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Dylan critic Michael Gray called it "the archetypal protest song." Gray commented, "Dylan's aim was to ride upon the unvoiced sentiment of a mass public—to give that inchoate sentiment an anthem and give its clamour an outlet. He succeeded, but the language of the song is nevertheless imprecisely and very generally directed."[2] Gray suggests that the song has been outdated by the very changes that it gleefully predicted, and hence the song was politically out of date almost as soon as it was written.
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Literary critic Christopher Ricks suggests that the song transcends the political preoccupations of the time in which it was written. Ricks argues that Dylan is still performing the song, and when he sings "Your sons and your daughter/Are beyond your command", he sings inescapably with the accents not of a son, no longer perhaps primarily a parent, but with the attitude of a grandfather. Ricks concludes: "Once upon a time it may have been a matter of urging square people to accept the fact that their children were, you know, hippies. But the capacious urging could then come to mean that ex-hippie parents had better accept that their children look like becoming yuppies. And then Republicans..."[5]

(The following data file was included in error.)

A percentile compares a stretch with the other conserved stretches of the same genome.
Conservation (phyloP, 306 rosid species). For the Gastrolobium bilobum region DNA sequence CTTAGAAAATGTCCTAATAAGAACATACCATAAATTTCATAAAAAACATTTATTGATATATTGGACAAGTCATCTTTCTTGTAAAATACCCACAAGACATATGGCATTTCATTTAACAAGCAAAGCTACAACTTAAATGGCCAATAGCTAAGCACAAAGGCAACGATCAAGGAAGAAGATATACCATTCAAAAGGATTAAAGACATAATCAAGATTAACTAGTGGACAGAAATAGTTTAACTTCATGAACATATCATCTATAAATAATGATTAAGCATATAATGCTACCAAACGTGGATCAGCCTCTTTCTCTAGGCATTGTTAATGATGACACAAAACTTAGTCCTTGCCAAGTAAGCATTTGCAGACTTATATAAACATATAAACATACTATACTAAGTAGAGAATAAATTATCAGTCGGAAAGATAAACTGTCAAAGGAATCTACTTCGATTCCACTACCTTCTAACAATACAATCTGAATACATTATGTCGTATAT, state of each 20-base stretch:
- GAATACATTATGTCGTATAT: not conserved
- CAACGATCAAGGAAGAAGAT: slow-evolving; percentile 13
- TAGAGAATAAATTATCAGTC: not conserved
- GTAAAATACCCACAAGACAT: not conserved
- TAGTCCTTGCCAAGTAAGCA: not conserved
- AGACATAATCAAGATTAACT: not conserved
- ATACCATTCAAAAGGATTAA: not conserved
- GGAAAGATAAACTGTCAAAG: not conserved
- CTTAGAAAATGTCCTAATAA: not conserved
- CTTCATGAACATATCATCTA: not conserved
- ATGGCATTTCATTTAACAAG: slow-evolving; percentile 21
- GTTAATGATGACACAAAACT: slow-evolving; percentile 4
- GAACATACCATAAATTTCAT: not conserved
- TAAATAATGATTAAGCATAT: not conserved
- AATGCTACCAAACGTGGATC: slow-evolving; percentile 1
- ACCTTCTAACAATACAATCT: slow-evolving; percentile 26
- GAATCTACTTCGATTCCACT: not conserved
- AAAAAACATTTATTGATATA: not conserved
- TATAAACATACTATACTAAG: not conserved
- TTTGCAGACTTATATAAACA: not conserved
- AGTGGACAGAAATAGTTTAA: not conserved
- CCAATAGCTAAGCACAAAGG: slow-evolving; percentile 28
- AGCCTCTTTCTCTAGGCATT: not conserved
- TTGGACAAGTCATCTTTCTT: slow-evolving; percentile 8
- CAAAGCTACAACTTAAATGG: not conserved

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Critic Andy Gill points out that the song's lyrics echo lines from the Book of Ecclesiastes which Pete Seeger adapted to create his anthem "Turn, Turn, Turn!". The climactic line about the first later being last, likewise, is a direct scriptural reference to Mark 10:31: "But many that are first shall be last, and the last first."[6]